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Understanding Resistance and Support in Technical Analysis

Updated: Feb 7

Technical analysis is a popular method employed by traders and investors to predict future price movements of securities based on past market data, primarily price and volume. Two key concepts in technical analysis that every trader should understand are 'support' and 'resistance'. These concepts help traders determine optimal entry and exit points for their trades, assisting them in making informed trading decisions.

Defining Support and Resistance

Support and resistance are price levels or zones that appear to halt or reverse the prevailing trend of a security's price.

  • Support is a price level at which a downward trend tends to pause or rebound due to concentrated buying pressure. Essentially, it's the price level where the demand for a security is strong enough to stop the price from falling further.

  • Resistance is the opposite of support. It is a price level at which an upward trend tends to pause or reverse due to a rise in selling pressure. In other words, it's the price level where the supply of the security overcomes the demand, preventing the price from rising further.

Importance of Support and Resistance

Support and resistance levels are foundational elements of virtually all technical trading strategies. They provide useful insights into the psychological dynamics of the market, representing price points where the attitudes of buyers and sellers collide. Recognizing these levels helps traders identify potential price reversal points and forecast the security's future price movements.

Examples of Support and Resistance

Let's illustrate the concepts of support and resistance with an example.

Example 1: Consider a hypothetical stock, Stock A, that over a period has fluctuated between $10 (support) and $20 (resistance). Each time the price reaches $20, selling pressure pushes the price back down. Conversely, when the price reaches $10, buying pressure increases, pushing the price back up. Here, $10 serves as the support level, and $20 is the resistance level. The point at which these levels are broken is significant. If the price falls below $10, that former support level could become the new resistance level. Similarly, if the price breaks above $20, the previous resistance level could become the new support level. This phenomenon is known as 'role reversal'.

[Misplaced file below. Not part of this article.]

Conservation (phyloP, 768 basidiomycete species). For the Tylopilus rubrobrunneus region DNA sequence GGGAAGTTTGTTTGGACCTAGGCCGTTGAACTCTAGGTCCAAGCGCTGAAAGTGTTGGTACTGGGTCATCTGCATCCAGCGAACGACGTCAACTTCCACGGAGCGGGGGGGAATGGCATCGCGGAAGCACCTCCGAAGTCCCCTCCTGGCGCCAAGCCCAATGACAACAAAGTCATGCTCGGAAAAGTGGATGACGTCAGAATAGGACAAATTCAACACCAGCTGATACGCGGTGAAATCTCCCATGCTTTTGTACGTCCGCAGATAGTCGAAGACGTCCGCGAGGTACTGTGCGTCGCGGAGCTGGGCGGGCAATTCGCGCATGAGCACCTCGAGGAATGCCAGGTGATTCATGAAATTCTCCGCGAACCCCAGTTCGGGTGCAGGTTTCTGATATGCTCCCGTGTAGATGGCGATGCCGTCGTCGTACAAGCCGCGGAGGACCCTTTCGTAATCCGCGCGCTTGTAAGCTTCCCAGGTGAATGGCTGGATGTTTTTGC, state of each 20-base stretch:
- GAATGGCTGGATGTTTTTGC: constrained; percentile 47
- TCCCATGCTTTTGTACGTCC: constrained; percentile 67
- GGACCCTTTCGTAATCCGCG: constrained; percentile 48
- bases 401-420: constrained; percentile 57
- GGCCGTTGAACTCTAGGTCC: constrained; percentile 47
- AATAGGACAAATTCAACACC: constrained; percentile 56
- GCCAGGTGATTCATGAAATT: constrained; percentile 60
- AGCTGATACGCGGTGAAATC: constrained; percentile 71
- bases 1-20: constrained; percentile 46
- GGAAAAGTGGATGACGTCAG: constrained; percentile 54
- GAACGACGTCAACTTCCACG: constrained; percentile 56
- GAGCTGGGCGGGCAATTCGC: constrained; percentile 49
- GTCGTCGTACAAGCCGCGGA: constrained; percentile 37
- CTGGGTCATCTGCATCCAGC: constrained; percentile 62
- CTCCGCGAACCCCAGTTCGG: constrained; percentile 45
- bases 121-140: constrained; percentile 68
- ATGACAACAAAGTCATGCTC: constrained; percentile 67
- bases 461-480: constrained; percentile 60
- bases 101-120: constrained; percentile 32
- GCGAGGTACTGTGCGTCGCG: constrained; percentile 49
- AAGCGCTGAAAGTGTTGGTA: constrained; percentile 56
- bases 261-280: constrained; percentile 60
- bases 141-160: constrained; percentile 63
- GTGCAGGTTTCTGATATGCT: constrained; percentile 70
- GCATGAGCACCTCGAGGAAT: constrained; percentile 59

Example 2: Let's consider a real-life example, the Bitcoin chart from 2017 to 2018. In December 2017, Bitcoin's price reached nearly $20,000 but then fell. In 2018, the price failed to break through the $20,000 mark several times, indicating a strong resistance level. Conversely, the $6,000 price level proved to be a strong support level throughout 2018 as the price bounced back each time it approached this level.

Application in Trading Strategy

Understanding support and resistance levels can significantly influence your trading strategy. Here are some ways you can apply these concepts:

  • Identify potential trade entries and exits: A trader could buy a security near support and sell near resistance to capitalize on the price oscillation between these two levels.

  • Set stop-loss orders: Traders could set stop-loss orders just below support or above resistance to limit potential losses if the price breaks through these levels.

  • Spot trend reversals: If the price breaks through a long-standing support or resistance level with significant volume, it could signal a potential trend reversal.

Recognizing and understanding the concepts of support and resistance are crucial for any trader or investor using technical analysis. Although these concepts do not provide a guarantee of future price movements, they offer a framework for understanding market psychology and predicting potential price reversal points. As with any tool in technical analysis, they should be used in conjunction with other indicators to confirm signals and make more accurate and effective trading decisions. Support and resistance levels are not infallible predictors of future price movements. They provide a lens through which we can understand the behavior of market participants and anticipate potential areas of price congestion.